A military helicopter reportedly fired tear gas at demonstrators burning tires on a road of the capital Harare, on Tuesday, January 15, amid the second consecutive day of protests to denounce a price hike which more than doubled the price of fuel. Soldiers are currently deployed in the capital to patrol streets and disperse any demonstration attempts. According to local reports, violence are also ongoing in the eastern city of Mutare, where people reportedly attacked passenger buses and destroyed some shops. Zimbabwe police also reportedly fired tear gas to disperse protesters in Bulawayo.
Businesses, banks, and schools are closed as of Tuesday, and public transport vehicles are reportedly grounded in most part of the country. Furthermore, access to the internet and social media such as Facebook, Twitter, and WhatsApp have reportedly been cut off. Continued telecommunication disruptions are possible in the coming days.
A heightened security presence, along with associated business and traffic disruptions, are likely in major cities at least through Wednesday, January 16. Clashes between protesters and security forces cannot be ruled out.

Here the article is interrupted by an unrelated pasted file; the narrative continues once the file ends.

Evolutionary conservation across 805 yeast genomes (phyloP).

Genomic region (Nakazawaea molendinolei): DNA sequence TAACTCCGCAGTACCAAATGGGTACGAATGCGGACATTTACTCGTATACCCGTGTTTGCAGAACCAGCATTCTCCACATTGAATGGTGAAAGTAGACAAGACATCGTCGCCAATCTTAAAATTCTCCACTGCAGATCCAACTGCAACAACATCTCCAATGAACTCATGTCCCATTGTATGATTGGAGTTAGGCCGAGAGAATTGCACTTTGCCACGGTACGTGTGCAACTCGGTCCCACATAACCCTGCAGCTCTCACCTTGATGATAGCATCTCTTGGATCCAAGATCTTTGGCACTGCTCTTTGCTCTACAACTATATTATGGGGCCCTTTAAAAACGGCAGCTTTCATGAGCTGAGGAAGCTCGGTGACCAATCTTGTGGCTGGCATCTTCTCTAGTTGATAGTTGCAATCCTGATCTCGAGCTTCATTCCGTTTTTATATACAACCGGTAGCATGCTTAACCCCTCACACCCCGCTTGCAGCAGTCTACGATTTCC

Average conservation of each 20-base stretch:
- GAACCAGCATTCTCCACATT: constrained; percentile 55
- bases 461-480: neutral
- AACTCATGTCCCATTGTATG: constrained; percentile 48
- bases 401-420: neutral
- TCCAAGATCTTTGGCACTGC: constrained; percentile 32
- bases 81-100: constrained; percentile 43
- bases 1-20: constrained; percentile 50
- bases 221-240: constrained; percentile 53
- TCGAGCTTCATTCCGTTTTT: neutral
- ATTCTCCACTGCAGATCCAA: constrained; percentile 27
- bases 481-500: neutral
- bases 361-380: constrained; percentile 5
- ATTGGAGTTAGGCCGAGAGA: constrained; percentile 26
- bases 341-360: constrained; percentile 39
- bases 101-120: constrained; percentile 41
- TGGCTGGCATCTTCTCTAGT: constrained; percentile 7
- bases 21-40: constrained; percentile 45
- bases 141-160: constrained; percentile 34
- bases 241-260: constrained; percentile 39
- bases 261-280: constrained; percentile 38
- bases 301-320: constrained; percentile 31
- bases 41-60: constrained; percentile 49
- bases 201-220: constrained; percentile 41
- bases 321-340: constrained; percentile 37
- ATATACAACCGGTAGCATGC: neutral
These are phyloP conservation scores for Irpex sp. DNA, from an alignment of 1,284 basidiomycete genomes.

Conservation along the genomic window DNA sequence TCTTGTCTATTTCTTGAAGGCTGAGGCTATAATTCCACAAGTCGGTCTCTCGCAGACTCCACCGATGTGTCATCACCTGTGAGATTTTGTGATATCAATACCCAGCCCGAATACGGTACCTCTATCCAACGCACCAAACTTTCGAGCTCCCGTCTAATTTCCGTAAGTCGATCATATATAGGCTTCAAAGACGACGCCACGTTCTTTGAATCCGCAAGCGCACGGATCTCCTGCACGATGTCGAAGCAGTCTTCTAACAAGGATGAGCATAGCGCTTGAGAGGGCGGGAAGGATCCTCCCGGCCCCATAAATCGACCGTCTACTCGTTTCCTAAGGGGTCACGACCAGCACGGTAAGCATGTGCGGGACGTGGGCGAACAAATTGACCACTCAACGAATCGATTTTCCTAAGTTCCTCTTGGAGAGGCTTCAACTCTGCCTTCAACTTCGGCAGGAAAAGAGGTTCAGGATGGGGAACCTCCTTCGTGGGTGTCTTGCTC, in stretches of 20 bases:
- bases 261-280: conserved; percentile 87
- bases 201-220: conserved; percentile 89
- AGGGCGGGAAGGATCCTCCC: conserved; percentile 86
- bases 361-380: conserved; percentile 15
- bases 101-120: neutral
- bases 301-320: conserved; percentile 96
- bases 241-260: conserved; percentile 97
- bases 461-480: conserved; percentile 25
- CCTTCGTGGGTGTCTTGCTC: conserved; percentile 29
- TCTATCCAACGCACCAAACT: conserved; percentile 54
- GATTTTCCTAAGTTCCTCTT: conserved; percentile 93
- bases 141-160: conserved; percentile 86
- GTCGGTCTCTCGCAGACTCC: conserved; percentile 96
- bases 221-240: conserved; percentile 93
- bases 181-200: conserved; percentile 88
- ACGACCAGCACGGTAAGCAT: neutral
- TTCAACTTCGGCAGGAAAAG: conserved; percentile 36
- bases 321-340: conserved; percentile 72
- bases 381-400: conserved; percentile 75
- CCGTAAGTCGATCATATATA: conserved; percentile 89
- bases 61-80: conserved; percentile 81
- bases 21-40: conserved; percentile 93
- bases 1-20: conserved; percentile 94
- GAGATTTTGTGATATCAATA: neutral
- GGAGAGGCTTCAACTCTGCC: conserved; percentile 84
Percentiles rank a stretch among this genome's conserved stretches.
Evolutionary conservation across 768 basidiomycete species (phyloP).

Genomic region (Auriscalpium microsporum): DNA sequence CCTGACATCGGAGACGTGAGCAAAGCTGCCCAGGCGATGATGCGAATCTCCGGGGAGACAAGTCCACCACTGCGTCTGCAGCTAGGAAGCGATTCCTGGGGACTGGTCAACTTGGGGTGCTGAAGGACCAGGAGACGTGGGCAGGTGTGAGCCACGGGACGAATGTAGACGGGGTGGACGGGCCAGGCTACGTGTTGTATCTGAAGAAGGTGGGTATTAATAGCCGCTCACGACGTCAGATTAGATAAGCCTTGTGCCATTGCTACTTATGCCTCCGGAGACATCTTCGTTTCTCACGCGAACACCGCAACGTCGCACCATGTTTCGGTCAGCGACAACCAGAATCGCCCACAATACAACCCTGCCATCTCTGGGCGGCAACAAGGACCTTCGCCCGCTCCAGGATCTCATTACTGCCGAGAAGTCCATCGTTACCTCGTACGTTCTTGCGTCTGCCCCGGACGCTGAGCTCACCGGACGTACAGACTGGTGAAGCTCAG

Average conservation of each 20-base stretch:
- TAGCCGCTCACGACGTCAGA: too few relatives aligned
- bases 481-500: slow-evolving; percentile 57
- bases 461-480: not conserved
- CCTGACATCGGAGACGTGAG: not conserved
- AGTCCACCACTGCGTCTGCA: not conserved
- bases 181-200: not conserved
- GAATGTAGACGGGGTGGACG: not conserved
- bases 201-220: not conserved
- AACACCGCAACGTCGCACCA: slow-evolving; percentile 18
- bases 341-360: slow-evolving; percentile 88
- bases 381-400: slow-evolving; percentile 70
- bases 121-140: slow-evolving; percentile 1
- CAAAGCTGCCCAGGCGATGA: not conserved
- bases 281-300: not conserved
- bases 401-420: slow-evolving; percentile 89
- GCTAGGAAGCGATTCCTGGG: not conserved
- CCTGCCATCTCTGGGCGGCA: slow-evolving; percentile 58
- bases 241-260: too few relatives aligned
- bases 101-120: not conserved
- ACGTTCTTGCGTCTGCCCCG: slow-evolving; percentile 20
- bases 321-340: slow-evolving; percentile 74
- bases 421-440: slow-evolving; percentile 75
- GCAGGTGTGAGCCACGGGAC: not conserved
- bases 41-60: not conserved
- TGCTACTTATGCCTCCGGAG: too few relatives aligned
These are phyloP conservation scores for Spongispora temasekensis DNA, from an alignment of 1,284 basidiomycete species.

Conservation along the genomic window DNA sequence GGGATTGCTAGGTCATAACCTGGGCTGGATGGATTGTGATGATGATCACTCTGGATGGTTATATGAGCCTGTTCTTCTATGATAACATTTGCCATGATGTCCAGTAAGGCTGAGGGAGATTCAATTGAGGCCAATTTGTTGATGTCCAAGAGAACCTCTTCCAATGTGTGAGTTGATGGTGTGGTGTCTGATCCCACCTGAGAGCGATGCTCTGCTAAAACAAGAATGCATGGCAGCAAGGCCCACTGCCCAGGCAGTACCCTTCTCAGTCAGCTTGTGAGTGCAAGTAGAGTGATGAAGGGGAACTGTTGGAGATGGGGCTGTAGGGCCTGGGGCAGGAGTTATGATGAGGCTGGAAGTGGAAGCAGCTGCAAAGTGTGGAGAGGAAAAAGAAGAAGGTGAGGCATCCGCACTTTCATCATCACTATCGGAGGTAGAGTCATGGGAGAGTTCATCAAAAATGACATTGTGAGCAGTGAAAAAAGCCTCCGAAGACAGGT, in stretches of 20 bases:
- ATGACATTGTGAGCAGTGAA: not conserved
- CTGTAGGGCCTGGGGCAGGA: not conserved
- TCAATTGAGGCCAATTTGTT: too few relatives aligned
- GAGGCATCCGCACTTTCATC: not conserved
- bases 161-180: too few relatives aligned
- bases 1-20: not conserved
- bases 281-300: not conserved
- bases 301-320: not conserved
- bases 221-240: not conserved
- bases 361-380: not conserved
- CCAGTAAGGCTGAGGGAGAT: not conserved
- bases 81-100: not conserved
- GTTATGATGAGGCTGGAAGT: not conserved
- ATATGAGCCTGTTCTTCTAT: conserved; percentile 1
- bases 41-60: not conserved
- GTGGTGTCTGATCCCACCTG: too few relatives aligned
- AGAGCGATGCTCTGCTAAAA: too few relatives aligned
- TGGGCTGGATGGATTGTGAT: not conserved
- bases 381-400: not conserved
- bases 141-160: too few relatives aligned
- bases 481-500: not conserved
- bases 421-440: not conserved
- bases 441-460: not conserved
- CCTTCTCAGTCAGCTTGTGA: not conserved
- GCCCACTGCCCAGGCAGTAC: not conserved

Violent anti-government demonstrations erupted in Harare, Bulawayo, and other cities on January 14, amid a three-day general strike called by labor unions and civil society groups. At least five people were killed and some 200 others arrested.
On January 13, the Zimbabwe Congress of Trade Unions, the country's largest trade union confederation, called for a nationwide strike to be held starting on Sunday to protest a planned increase in fuel prices. On January 12, President Emmerson Mnangagwa announced on national television that gasoline and diesel fuel prices could increase by more than 100 percent in the coming weeks to tackle decreasing fuel supplies.
Nationwide fuel shortages have been ongoing over the past month due to importers' inability to secure foreign currency amid a long-running currency crisis. The country has been experiencing a deteriorating economic situation for more than a year, due in part to a lack of liquidity.
Individuals present in Zimbabwe are advised to fill up vehicle tanks whenever gasoline is available, ensure a sufficient level of fuel reserves before embarking on long journeys, and postpone nonessential travel until the situation stabilizes. It is also advisable to be vigilant at gas stations, where confrontations between drivers are possible. Furthermore, individuals are advised to closely monitor developments to the situation and avoid any associated protests due to the risk of violence. Those planning travel to the country are advised to bring a sufficient reserve of US dollars.
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